The Mid-Pliocene sea-level conundrum: Glacial isostasy, eustasy and dynamic topography. Rovere, A., Raymo, M., E., Mitrovica, J., X., Hearty, P., J., O'Leary, M., J., & Inglis, J., D. Earth and Planetary Science Letters, 387:27-33, Elsevier B.V., 2014.
The Mid-Pliocene sea-level conundrum: Glacial isostasy, eustasy and dynamic topography [link]Website  doi  abstract   bibtex   
Determining eustatic sea level during the Mid-Pliocene warm period (~3.3 to 2.9 Ma) has been a central but elusive goal in the study of past warm climates. Estimates of eustatic sea level based on geologic data span a broad range; variation that we now recognize is due in part to geographically varying post-depositional displacement caused by glacial isostatic adjustment and dynamic topography. In this study, we combine field observations and glacial isostatic adjustment modeling to estimate the dynamic topography signal in three areas that are important to paleo-sea level studies of the Mid-Pliocene warm period (South Africa, West Australia and southeastern United States). We show that dynamic topography played a significant role in the post-depositional displacement of Pliocene, and even younger Pleistocene, shorelines. In this regard, we provide a robust paleo-sea level elevation data set, corrected for glacial isostatic adjustment, that can be used to evaluate predictions from mantle flow models of dynamic topography. © 2013 Elsevier B.V.
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 title = {The Mid-Pliocene sea-level conundrum: Glacial isostasy, eustasy and dynamic topography},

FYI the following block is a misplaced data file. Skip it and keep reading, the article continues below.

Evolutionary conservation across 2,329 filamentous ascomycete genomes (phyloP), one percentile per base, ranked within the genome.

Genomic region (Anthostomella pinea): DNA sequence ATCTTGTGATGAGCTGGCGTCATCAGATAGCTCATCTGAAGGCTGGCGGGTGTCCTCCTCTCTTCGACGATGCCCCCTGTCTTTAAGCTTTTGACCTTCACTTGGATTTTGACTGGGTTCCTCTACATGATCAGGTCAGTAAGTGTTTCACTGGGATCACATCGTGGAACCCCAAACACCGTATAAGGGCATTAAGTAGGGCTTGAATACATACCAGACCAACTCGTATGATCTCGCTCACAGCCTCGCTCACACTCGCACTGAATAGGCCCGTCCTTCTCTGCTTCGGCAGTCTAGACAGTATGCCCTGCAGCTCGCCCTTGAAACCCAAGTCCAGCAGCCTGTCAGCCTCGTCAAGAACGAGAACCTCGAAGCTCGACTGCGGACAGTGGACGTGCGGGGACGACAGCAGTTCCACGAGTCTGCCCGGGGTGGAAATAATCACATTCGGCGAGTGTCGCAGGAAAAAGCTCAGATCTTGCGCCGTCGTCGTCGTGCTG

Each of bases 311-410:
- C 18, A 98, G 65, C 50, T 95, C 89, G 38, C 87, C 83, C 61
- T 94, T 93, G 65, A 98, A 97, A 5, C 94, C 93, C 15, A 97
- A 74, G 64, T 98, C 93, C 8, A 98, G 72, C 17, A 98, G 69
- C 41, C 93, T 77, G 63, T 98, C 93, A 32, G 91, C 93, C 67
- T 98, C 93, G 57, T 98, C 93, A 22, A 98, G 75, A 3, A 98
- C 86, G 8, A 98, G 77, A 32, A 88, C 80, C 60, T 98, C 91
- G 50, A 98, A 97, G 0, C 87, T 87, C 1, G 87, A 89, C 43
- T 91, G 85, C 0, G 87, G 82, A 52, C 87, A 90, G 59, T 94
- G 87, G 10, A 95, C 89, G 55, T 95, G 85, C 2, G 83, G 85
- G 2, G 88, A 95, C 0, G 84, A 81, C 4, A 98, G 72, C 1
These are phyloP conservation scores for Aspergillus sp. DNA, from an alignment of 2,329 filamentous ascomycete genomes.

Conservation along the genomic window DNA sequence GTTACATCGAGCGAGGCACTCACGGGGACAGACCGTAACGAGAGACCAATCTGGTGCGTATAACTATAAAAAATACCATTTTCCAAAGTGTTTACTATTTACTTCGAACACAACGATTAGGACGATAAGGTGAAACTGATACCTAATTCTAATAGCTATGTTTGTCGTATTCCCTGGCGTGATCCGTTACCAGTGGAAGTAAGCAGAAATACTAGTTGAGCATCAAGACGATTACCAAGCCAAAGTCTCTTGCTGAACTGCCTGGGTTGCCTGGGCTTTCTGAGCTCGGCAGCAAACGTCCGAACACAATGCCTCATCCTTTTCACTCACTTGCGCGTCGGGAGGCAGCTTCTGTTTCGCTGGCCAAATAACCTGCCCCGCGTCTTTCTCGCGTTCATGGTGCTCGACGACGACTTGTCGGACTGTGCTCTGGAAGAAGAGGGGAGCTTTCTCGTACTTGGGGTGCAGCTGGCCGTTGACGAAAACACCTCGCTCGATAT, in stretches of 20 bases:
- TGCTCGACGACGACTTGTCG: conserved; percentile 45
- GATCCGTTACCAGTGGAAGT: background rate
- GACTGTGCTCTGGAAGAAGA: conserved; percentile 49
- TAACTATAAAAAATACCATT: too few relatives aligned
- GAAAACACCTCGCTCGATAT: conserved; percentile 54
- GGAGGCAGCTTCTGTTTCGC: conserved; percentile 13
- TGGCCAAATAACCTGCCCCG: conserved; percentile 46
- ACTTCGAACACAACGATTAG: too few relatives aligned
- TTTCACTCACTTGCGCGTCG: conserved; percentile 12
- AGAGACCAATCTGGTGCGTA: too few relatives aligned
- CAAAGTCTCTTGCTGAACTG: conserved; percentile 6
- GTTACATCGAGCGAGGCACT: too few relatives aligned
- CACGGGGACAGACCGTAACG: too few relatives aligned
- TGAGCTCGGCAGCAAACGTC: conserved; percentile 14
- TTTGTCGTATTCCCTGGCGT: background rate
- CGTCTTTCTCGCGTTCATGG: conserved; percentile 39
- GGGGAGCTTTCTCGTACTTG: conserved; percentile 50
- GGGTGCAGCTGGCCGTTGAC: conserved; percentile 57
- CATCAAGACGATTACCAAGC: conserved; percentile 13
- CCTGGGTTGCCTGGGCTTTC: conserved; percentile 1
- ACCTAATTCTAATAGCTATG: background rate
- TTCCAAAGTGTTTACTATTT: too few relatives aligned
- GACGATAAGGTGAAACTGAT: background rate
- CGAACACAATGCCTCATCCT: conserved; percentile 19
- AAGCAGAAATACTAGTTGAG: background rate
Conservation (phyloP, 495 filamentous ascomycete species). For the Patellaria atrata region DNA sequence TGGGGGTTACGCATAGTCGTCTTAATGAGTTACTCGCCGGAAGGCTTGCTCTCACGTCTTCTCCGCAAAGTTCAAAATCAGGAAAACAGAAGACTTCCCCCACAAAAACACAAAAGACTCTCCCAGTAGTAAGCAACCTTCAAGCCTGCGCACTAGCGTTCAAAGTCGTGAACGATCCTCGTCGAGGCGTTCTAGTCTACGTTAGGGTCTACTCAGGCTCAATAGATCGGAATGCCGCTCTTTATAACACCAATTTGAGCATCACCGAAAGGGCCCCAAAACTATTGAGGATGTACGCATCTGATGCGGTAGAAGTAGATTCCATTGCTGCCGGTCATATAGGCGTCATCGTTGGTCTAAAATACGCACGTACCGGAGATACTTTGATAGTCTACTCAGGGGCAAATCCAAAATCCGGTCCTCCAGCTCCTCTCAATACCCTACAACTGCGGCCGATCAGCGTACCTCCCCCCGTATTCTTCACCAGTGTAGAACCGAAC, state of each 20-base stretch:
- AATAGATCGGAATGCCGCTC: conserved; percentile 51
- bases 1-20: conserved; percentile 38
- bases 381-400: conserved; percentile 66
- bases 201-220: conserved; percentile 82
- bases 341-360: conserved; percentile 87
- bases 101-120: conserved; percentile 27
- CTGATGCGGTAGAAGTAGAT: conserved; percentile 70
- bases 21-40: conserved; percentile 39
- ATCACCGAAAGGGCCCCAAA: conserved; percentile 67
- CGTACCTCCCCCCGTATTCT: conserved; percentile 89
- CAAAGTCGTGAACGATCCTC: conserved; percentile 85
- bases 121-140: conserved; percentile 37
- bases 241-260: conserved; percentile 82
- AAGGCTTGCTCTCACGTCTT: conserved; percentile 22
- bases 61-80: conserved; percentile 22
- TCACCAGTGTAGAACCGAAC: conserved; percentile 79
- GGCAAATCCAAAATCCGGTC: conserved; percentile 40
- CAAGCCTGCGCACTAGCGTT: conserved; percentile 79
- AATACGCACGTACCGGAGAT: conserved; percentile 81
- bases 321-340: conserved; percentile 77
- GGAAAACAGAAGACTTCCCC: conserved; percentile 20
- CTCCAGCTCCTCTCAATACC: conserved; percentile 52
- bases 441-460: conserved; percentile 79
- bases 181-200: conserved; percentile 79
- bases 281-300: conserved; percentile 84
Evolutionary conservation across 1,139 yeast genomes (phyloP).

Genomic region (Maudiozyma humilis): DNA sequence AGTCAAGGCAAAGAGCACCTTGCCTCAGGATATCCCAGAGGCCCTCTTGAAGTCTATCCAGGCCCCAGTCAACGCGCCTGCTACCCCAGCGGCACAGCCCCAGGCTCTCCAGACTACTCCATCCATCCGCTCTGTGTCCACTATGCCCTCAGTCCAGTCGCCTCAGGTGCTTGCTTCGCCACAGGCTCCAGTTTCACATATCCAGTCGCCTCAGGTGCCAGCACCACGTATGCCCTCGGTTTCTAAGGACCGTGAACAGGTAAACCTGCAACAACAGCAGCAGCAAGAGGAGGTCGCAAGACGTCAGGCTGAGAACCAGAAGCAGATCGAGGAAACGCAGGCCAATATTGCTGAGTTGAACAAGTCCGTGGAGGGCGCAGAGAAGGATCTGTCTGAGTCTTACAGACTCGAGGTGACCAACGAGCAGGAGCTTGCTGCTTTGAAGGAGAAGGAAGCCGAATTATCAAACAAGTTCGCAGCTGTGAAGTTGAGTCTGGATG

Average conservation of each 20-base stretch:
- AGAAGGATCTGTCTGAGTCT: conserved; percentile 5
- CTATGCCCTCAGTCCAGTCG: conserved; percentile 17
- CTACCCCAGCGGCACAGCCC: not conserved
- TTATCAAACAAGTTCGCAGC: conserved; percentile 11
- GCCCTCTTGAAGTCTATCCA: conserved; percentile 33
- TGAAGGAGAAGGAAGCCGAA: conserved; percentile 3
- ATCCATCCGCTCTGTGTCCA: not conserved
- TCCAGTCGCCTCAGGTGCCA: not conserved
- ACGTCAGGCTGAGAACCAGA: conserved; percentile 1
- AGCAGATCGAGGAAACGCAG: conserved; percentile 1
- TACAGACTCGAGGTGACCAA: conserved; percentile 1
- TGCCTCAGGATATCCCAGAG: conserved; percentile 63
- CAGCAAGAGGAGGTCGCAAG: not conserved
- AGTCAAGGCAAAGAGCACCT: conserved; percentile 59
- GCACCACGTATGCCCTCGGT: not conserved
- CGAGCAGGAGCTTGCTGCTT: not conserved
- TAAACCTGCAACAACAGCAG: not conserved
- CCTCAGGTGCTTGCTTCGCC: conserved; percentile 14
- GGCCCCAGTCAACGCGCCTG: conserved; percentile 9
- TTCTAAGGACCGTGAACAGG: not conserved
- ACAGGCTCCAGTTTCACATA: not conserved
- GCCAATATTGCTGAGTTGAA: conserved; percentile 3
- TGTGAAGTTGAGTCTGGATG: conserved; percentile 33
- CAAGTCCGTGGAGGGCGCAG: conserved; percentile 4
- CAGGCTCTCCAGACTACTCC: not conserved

type = {article},
 year = {2014},
 keywords = {MEDFLOOD,PLIOMAX},
 pages = {27-33},
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 publisher = {Elsevier B.V.},
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 abstract = {Determining eustatic sea level during the Mid-Pliocene warm period (~3.3 to 2.9 Ma) has been a central but elusive goal in the study of past warm climates. Estimates of eustatic sea level based on geologic data span a broad range; variation that we now recognize is due in part to geographically varying post-depositional displacement caused by glacial isostatic adjustment and dynamic topography. In this study, we combine field observations and glacial isostatic adjustment modeling to estimate the dynamic topography signal in three areas that are important to paleo-sea level studies of the Mid-Pliocene warm period (South Africa, West Australia and southeastern United States). We show that dynamic topography played a significant role in the post-depositional displacement of Pliocene, and even younger Pleistocene, shorelines. In this regard, we provide a robust paleo-sea level elevation data set, corrected for glacial isostatic adjustment, that can be used to evaluate predictions from mantle flow models of dynamic topography. © 2013 Elsevier B.V.},
 bibtype = {article},
 author = {Rovere, Alessio and Raymo, Maureen E and Mitrovica, Jerry X and Hearty, Paul J and O'Leary, M. J. and Inglis, J D},
 doi = {10.1016/j.epsl.2013.10.030},
 journal = {Earth and Planetary Science Letters}
}

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